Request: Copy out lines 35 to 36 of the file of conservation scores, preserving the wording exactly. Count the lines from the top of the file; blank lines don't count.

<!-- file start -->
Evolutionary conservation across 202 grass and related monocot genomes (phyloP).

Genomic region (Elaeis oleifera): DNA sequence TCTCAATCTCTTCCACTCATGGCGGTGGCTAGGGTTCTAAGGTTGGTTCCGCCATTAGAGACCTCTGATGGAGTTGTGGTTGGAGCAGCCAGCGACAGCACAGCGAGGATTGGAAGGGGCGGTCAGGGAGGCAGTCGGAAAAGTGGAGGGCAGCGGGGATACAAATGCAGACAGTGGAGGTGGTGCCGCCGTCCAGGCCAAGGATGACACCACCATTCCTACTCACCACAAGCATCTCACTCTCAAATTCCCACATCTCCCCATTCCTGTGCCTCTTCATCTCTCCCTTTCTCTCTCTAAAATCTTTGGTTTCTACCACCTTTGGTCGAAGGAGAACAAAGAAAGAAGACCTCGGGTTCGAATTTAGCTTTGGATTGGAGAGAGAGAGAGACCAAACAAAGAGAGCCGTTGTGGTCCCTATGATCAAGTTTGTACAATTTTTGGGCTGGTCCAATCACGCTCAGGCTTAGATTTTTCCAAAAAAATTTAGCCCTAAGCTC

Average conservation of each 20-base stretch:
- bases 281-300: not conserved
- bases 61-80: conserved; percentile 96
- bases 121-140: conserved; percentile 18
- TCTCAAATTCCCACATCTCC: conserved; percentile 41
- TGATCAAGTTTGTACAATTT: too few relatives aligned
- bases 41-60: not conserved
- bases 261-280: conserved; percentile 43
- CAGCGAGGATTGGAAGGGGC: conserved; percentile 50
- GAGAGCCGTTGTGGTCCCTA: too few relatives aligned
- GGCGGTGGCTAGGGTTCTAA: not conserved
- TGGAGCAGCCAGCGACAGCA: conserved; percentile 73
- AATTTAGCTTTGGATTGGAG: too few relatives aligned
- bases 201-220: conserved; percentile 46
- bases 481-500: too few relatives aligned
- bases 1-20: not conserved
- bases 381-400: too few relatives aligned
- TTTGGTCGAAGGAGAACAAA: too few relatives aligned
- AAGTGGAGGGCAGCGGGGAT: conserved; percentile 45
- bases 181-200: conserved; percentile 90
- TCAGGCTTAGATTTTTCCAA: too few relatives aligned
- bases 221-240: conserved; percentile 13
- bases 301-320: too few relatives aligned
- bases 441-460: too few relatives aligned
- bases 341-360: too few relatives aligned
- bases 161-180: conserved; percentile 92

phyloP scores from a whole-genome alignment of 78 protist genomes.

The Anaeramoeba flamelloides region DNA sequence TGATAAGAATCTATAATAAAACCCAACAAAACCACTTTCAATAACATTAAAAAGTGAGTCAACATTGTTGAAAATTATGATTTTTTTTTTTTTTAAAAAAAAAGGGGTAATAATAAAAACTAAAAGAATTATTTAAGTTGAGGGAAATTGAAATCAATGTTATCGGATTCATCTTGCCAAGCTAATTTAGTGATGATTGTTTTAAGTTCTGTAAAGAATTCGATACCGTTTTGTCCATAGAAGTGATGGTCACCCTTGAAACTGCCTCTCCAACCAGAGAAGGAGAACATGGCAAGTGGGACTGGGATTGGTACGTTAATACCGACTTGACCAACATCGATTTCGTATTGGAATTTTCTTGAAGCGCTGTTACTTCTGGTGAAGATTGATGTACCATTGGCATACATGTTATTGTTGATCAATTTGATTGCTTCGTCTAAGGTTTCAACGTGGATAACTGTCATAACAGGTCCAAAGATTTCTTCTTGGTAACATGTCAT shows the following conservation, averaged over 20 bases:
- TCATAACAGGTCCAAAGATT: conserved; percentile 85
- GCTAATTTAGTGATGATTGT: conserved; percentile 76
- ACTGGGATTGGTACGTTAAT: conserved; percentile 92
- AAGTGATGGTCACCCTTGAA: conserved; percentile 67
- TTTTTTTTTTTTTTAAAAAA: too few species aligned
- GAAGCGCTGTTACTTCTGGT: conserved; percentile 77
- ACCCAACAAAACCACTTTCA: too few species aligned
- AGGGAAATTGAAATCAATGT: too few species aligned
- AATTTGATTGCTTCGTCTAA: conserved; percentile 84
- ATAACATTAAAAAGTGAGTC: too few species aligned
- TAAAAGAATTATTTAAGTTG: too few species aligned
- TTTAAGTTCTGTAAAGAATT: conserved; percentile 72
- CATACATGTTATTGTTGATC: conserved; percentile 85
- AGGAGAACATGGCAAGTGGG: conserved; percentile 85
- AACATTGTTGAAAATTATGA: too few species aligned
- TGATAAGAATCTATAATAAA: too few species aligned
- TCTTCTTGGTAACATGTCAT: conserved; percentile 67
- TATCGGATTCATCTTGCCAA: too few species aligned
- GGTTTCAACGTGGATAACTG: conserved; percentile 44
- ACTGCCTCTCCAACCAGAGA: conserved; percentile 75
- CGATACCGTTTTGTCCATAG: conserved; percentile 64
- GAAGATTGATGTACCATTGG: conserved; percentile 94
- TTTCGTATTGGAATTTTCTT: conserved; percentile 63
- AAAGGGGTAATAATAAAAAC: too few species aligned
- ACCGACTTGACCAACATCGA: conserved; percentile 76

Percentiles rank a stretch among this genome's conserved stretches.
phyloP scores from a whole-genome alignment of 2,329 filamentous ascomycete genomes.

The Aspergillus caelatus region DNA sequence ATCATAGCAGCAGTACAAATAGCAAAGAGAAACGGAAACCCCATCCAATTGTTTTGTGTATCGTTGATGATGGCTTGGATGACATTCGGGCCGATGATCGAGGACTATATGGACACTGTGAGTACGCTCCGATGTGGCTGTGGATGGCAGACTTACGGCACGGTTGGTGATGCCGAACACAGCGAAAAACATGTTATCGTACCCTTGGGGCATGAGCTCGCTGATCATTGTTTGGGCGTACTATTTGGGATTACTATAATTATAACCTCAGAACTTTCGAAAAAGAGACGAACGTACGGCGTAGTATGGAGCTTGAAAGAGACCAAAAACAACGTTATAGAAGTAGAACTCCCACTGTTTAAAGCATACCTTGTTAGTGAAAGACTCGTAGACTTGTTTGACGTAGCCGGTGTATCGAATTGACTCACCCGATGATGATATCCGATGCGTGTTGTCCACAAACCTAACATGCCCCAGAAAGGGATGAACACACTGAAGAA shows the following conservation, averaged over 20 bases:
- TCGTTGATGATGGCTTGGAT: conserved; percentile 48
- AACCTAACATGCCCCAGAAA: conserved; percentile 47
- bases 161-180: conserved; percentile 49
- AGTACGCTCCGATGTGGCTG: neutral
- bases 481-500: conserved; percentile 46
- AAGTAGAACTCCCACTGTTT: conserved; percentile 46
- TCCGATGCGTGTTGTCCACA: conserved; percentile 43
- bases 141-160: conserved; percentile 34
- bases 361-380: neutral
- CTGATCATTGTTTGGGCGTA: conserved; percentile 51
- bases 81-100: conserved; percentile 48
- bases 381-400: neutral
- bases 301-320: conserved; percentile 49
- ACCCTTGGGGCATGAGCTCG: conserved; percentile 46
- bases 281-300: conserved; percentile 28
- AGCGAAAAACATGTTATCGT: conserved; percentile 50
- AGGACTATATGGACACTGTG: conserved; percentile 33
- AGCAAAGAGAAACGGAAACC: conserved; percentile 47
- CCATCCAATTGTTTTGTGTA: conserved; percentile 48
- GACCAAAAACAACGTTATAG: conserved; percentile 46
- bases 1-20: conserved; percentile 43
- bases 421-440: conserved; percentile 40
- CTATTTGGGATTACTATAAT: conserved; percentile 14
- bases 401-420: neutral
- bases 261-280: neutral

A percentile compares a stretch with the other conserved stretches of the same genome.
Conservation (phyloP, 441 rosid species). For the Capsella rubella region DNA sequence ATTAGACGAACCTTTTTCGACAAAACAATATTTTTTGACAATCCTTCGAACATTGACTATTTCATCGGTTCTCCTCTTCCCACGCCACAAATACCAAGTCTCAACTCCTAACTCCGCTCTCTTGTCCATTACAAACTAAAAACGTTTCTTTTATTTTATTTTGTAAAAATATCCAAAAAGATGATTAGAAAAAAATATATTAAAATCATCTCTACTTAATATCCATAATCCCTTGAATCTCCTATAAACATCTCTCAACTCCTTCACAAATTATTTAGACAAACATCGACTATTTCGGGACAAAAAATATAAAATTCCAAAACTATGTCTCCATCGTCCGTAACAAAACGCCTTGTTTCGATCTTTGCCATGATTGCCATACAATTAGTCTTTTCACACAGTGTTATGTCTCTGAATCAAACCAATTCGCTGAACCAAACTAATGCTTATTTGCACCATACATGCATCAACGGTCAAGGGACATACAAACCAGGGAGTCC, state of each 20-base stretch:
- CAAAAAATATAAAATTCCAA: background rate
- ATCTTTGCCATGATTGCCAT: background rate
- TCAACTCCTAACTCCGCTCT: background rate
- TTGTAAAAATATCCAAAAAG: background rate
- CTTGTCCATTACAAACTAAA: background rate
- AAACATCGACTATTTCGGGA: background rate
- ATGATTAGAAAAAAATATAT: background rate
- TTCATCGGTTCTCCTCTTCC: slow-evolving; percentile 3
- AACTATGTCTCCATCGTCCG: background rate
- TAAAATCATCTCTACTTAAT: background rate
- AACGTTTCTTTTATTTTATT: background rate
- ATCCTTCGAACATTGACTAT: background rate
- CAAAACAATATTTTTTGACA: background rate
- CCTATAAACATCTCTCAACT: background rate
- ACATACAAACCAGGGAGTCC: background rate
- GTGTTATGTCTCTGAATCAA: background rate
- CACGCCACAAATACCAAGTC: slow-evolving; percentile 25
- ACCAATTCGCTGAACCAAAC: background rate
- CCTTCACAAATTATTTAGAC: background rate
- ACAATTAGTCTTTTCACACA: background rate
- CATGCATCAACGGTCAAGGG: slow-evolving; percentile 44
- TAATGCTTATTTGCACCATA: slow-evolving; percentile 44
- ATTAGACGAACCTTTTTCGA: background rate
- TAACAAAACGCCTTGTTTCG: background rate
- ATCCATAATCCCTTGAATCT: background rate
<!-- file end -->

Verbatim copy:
- TTTTTTTTTTTTTTAAAAAA: too few species aligned
- GAAGCGCTGTTACTTCTGGT: conserved; percentile 77